Free tuition as reparations for slavery

A resolution proposing free tuition for black students was accepted by the student government of Western Kentucky University last Tuesday. The free tuitions are supposed to be a form of reparation for the “systemic denial of access to high quality educational opportunities”. Though actual execution of the resolution is unlikely, the authors mostly want to use the resolution to start a conversation about accessibility of higher education for black people.

Reparations to me are a difficult thing. The first problem is one that is obvious: can you put a price on something like slavery? Of course, it never is anyone’s intention to say that $4956 of tuition money equals the freedom of your great-grandfather. Still, the implication is there. It feels wrong.

It comes with another problem as well, because human history knows more tragedies aimed at specific races or ethnic groups than slavery alone. By focusing on only one of these, the risk of a battle of tragedies is looming. If one disadvantaged group gets reparations, shouldn’t every group? How much do they get? What are these reparations based on? Do we get to decide who suffered most and who suffered least and pay reparations accordingly?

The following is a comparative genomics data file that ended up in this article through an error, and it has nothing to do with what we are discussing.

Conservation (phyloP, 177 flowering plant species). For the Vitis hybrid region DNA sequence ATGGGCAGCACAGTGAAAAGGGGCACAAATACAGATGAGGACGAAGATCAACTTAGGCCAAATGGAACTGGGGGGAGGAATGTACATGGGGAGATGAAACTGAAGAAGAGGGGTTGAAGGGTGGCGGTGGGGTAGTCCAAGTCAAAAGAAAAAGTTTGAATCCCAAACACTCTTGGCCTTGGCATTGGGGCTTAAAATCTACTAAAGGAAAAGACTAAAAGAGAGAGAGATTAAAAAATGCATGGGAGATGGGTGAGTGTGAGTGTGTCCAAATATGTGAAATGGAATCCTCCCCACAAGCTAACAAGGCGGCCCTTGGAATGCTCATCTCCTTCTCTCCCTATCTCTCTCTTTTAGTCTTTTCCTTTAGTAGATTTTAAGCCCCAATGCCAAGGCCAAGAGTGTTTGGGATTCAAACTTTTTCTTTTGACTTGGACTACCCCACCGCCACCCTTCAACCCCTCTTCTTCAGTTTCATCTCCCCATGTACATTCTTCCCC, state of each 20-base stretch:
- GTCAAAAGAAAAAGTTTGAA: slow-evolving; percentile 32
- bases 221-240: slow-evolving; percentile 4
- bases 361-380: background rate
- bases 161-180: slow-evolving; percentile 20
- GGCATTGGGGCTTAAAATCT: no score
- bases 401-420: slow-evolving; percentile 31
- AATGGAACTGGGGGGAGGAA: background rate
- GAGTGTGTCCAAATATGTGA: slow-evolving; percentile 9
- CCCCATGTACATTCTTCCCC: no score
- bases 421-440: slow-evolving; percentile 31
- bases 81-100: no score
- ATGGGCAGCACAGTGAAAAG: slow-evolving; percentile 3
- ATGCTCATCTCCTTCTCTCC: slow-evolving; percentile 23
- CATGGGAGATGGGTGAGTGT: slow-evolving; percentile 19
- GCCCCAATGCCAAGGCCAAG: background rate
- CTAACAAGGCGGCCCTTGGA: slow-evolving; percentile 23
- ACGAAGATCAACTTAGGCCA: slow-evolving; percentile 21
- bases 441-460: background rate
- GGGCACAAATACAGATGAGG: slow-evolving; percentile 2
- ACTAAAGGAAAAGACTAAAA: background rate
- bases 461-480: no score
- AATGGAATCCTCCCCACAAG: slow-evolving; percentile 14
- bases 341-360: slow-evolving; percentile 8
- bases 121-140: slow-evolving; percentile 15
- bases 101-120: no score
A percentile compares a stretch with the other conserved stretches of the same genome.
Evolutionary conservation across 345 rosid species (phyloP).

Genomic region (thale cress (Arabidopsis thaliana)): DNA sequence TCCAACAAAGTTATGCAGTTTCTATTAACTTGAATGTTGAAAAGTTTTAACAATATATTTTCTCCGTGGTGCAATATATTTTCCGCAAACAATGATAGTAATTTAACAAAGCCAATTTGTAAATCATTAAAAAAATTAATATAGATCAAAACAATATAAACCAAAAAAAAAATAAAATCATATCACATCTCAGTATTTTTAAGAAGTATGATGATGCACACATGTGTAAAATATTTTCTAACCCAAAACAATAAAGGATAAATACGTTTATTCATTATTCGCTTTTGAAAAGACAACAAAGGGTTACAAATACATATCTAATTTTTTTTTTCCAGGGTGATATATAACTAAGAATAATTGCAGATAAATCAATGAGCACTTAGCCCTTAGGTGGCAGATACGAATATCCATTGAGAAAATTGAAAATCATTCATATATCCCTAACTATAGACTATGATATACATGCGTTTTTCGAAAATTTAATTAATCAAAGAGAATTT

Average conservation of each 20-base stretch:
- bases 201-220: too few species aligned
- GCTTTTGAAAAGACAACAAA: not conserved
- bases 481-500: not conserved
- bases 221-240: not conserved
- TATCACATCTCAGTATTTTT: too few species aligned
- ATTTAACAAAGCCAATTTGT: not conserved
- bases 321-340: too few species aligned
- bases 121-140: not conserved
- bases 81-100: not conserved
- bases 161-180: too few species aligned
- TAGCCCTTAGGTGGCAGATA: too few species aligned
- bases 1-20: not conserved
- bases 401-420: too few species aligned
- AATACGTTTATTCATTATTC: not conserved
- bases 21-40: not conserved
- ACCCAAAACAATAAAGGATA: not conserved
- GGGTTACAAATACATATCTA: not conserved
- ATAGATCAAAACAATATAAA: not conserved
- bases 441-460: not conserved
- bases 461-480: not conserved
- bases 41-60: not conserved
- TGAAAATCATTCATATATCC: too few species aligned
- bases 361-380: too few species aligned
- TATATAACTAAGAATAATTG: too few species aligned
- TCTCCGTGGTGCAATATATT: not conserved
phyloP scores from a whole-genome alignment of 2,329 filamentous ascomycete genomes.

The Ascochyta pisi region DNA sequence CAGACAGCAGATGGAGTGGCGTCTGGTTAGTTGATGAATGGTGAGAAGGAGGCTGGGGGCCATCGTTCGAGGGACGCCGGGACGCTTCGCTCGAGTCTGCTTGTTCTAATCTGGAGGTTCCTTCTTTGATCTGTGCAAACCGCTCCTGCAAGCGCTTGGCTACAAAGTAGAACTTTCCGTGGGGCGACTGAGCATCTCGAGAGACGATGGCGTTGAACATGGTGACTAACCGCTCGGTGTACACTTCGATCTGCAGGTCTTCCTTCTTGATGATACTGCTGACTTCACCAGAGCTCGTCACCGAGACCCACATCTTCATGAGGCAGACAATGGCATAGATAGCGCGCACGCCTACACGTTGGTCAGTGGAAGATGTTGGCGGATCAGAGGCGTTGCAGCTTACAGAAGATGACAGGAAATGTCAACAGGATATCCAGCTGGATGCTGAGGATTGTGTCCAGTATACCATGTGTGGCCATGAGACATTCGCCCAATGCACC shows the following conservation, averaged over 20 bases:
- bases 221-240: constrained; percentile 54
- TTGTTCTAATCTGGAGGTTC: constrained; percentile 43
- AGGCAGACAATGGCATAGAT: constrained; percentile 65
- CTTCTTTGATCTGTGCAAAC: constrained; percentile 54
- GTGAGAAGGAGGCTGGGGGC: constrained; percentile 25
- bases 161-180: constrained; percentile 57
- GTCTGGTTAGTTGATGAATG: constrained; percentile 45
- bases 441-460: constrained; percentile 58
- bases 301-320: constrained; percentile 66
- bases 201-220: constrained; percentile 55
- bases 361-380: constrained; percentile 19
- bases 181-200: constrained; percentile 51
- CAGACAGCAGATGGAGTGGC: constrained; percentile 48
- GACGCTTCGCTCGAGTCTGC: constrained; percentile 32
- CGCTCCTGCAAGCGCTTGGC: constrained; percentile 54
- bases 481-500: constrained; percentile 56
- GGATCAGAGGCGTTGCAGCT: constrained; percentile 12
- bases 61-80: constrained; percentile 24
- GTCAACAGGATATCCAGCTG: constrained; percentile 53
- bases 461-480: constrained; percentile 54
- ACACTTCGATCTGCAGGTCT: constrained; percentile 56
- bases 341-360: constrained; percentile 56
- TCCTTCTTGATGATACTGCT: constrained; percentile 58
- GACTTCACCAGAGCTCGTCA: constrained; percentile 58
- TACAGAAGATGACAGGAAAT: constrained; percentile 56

And aside from the victims, who do we blame? In this case, reparations would be financed through increased tuitions for non-black students, or through extra taxes. Senator Lily Nellans, a supporter of the resolution, stated that this makes up for the advantages that white people have historically enjoyed in American society. I recognize that black people are generally disadvantaged in comparison to white people, but that does not mean that underprivileged white people do not exist. Is their chance to climb up the socio-economic ladder not decreased even more by this proposal?

There is no doubt that socio-economic inequality, whether it be based on race or not, is a concern. There is no doubt that black history should be recognized, rather than hidden away. Personally, I doubt if this initiative is the right way to solve these complicated issues. However, at least this way we take our first step towards a solution: recognizing the issues at hand and discussing them.

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